Hello my fellow bookworms, I hope you are happy and well? July started as a busy month for me but then I handed in my college portfolio and did my review the first week which was a huge relief. Then I was busy for another week after that finishing off the term with my placement school and sorting out my car MOT, insurance and breakdown cover; but after that I found myself with whole lot of time on my hands which is a real novelty for me! So I decided to spend the second half of July catching up on my sleep, reading and blogging. Here is what I managed to finish in that time:

Fiction: 4          Non-Fiction: 2          Poetry: 0

Right at the beginning of the month I finished reading A Lifetime Burning by Linda Gillard which I had started reading in June but I was so busy I had less time to throw myself into till July. I don’t generally read a great deal of chick lit or women’s literature but I make an exception for Gillard’s work. I just love all the detail and history Gillard puts into her family dramas which is topped off with a beautiful writing style and A Lifetime Burning was no exception to that. Next I went for a completely different choice; picking up the fantasy comedy The Colour of Magic by Terry Pratchett the first book in Pratchett’s epic Discworld series. This was a re-read for me as I originally read The Colour of Magic many years ago now. I loved going back to where it all began giving myself the chance to hear well loved jokes again and to spot some extra detail which meant I found my re-read just as enjoyable if not more so.

Next with the free time I now found myself with I decided to throw myself into the intrigue of the Tudor court with Sisters of Treason by Elizabeth Fremantle*. I heard positive things about Fremantle from other bloggers but this is the first novel I have read by her. Sisters of Treason was a moving, detailed and well written look into the lives of Katherine and Mary Grey. I was lost in the glamour, intrigue and fear of it all right to the end. Still having plenty of time on my hands I decided to throw myself into A Storm of Swords book 1 by George R R Martin* the third instalment of Martin’s epic fantasy series A Song of Ice and Fire. I finished watching the fourth series of the TV adaptation Game of Thrones in June. The wait for the fifth series next year will be just too long so reading this helped me to get my fix of Westeros and give me lots of extra detail, characters and intrigue.

During the month I also finished two non-fiction book which is good for my goal of continuing to read more non-fiction in 2014. In June I started reading Overwhelmed by Perry Noble a Christian/faith non-fiction which again with that month being so busy I didn’t finish till July. I was drawn to Overwhelmed because I was myself feeling rather overwhelmed with all the college work I was doing. A friendly and concise look at how God supports us through stressful and worrying times which I got some real comfort from. Then near the end of the month I picked up The 7-Day Prayer Warrior Experience by Stormie Omartian* another Christian/faith non-fiction which is exactly what it says in the title. A short and simple look at seven themes over seven days that we can use in our prayer to make us stronger humans and Christians. This is the second book I have read by Omartian this year and I have another, Choose Love, on my Kindle which I am really looking forward to reading too.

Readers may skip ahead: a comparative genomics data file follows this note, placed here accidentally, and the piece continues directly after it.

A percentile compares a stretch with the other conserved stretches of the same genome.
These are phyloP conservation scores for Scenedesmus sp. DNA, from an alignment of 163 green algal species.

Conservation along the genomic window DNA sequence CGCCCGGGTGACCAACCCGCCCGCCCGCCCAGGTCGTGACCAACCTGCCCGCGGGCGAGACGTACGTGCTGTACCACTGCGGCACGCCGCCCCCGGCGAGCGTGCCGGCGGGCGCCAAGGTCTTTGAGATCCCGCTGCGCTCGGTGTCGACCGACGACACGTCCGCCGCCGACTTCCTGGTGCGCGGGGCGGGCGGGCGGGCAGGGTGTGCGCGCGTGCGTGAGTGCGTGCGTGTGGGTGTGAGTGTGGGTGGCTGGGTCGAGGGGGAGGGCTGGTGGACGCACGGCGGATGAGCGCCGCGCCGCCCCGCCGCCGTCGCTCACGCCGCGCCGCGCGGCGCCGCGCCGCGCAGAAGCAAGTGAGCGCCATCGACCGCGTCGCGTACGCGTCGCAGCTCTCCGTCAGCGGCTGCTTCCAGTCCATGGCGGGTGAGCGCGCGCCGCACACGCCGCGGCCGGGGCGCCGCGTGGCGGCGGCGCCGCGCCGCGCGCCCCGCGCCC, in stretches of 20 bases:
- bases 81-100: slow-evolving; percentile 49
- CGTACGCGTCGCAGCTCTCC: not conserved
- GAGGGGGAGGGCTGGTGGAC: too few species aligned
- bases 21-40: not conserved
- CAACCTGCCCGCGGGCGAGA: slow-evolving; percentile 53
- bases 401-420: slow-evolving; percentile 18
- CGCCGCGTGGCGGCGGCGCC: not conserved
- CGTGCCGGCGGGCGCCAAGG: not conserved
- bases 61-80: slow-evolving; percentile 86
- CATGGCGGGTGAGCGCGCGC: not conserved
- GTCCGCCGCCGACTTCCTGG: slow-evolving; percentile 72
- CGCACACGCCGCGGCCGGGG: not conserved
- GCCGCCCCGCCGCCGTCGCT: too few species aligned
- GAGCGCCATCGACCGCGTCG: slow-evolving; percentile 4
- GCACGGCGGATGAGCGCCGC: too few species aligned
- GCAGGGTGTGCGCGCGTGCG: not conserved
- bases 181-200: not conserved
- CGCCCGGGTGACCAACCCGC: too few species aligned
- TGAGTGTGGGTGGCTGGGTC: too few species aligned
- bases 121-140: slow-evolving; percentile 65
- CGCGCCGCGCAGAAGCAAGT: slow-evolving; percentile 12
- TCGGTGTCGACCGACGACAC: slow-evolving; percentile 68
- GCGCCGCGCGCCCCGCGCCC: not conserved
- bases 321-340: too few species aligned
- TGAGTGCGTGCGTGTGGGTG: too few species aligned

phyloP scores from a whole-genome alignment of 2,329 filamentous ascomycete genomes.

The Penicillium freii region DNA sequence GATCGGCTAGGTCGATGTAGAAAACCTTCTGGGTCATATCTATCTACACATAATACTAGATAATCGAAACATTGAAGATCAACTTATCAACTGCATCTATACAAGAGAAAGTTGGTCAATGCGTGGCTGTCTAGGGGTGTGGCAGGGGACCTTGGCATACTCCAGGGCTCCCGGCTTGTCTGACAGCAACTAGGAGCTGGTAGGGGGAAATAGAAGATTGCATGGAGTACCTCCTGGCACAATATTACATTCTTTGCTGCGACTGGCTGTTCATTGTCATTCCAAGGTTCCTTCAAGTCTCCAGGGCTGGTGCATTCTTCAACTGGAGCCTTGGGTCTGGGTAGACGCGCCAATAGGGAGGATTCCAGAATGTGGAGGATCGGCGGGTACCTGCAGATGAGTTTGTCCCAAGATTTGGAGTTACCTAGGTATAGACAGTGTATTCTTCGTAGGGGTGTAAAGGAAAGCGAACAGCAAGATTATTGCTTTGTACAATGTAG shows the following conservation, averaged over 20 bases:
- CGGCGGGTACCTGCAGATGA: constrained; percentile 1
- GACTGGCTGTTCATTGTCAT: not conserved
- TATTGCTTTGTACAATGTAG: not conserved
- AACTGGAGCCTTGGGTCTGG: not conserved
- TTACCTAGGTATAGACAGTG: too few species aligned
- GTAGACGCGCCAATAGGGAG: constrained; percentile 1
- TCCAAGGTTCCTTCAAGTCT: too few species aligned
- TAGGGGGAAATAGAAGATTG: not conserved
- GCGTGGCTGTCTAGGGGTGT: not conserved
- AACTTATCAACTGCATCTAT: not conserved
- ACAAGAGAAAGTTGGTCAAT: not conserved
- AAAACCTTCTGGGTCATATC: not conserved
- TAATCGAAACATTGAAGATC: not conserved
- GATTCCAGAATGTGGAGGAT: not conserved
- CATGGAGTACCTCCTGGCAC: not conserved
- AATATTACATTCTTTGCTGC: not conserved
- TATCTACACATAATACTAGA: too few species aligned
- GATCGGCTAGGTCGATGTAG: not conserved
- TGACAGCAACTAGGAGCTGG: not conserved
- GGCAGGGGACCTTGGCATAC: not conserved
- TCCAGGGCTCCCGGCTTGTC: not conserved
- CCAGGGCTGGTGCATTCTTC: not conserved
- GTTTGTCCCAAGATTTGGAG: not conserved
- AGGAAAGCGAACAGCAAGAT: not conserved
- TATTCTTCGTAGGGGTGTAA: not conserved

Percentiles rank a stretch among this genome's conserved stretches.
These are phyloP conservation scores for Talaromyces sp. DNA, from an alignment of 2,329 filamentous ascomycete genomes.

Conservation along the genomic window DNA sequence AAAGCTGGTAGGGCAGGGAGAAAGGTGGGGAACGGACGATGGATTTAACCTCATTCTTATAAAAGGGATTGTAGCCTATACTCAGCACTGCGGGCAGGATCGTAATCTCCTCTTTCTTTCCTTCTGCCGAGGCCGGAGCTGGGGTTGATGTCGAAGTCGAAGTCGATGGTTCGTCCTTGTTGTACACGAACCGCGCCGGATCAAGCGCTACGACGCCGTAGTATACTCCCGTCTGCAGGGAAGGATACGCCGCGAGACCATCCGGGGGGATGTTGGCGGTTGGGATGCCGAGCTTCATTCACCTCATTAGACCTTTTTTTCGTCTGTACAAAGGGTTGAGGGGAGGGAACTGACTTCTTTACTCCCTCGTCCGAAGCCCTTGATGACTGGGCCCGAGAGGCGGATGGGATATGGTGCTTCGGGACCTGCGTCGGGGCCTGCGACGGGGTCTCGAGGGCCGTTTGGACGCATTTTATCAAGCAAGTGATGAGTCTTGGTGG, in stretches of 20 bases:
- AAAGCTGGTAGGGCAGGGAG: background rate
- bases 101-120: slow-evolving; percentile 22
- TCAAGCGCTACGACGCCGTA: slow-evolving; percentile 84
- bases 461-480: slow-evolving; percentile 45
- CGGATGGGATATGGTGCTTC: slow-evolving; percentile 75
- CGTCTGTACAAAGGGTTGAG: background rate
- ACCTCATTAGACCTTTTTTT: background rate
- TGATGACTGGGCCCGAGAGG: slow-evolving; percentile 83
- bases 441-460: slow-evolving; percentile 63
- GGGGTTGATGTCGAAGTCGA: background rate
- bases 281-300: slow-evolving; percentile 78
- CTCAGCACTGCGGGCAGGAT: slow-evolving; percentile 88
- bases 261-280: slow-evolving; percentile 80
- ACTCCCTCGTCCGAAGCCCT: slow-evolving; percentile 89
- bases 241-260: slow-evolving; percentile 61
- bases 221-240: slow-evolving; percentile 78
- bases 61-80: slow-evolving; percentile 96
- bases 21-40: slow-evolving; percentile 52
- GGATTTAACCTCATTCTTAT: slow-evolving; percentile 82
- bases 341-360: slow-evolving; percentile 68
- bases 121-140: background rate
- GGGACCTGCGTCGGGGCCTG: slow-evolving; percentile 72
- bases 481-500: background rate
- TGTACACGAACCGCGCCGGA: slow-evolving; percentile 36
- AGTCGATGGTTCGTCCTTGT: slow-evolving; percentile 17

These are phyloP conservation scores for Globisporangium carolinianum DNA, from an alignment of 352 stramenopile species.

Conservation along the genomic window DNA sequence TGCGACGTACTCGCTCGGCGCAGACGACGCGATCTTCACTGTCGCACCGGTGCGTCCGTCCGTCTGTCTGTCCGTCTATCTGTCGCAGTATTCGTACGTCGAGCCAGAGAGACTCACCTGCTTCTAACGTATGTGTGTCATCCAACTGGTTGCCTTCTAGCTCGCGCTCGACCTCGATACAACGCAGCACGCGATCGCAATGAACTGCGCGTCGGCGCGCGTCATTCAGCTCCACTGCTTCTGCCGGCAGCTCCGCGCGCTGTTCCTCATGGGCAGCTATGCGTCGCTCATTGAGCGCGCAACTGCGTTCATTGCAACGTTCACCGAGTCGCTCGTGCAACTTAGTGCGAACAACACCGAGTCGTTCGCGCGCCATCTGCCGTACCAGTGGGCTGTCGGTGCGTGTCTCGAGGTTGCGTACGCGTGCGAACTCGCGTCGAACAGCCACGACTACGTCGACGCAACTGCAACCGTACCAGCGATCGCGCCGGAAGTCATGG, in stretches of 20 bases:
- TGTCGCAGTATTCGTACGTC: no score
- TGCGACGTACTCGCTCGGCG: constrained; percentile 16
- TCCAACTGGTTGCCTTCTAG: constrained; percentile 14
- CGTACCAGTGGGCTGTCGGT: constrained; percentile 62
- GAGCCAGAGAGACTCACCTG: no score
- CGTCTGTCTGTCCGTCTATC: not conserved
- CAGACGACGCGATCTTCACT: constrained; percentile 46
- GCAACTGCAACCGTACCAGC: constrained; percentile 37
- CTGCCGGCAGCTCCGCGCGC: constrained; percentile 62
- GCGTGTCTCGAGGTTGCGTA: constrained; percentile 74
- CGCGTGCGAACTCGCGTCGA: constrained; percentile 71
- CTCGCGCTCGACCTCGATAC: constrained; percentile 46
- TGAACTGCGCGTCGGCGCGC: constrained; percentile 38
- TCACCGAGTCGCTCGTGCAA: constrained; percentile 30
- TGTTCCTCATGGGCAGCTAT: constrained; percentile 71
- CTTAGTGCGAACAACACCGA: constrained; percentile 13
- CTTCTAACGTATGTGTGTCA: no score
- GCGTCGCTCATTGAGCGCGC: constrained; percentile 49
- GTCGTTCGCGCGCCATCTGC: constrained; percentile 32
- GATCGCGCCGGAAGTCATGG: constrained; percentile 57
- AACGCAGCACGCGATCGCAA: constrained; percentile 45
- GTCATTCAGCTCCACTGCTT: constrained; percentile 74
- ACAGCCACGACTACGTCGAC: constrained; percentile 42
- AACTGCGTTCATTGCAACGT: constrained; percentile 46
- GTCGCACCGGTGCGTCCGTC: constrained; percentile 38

*My full thoughts on these books are still to be posted.

Picks of the Month: A Lifetime Burning and Sisters of Treason

And those are just the books I finished during July. Through out the month I have continued to dip in and out of the epic collection Hans Christian Anderson’s Fairy Tales for which this month I’ve made good progress but still a long way to go! I have also been dipping in and out of historical non-fiction The Romanov Sisters by Helen Rappaport. Near the end of the month I started reading Zaremba, or Love and the Rule of Law by Michelle Granas a fictional drama set in Warsaw, Poland; something a little different for me but I am enjoying it so far.

What did you read in July?

New Read: Overwhelmed


I am a relatively new Christian having come to faith in my late teens. Now in my twenties I like to read Christian literature to help with the growth of my faith and to hear what other Christians have to say. I like always having a piece of faith non-fiction on the go so after I finished a re-read of Mere Christianity by C S Lewis I was keen to pick something else. I plumped for Overwhelmed by Perry Noble a recent acquisition which seemed perfect as I was feeling little overwhelmed getting my college portfolio ready for submission.

In Overwhelmed Noble discusses the situations, feelings and stress that can leave us feeling overwhelmed and without hope. Noble says however if you have a faith in God then you are never alone in these overwhelming times and that God is not letting you suffering needlessly he always has a plan. I have an anxiety disorder and so can often feel worried and overwhelmed by some of the smallest things let alone the big things. I thought the best advice Noble gave was not to worry about the things you cannot change because it is pointless just worry about the things you can change. So simple and obvious but often something I completely forget to do yet if I followed it my life would be so much easier. I also loved how Noble used the stories of Daniel and Job from the Old Testament to help explain his points. Two great stories about being overwhelmed but staying true to your faith.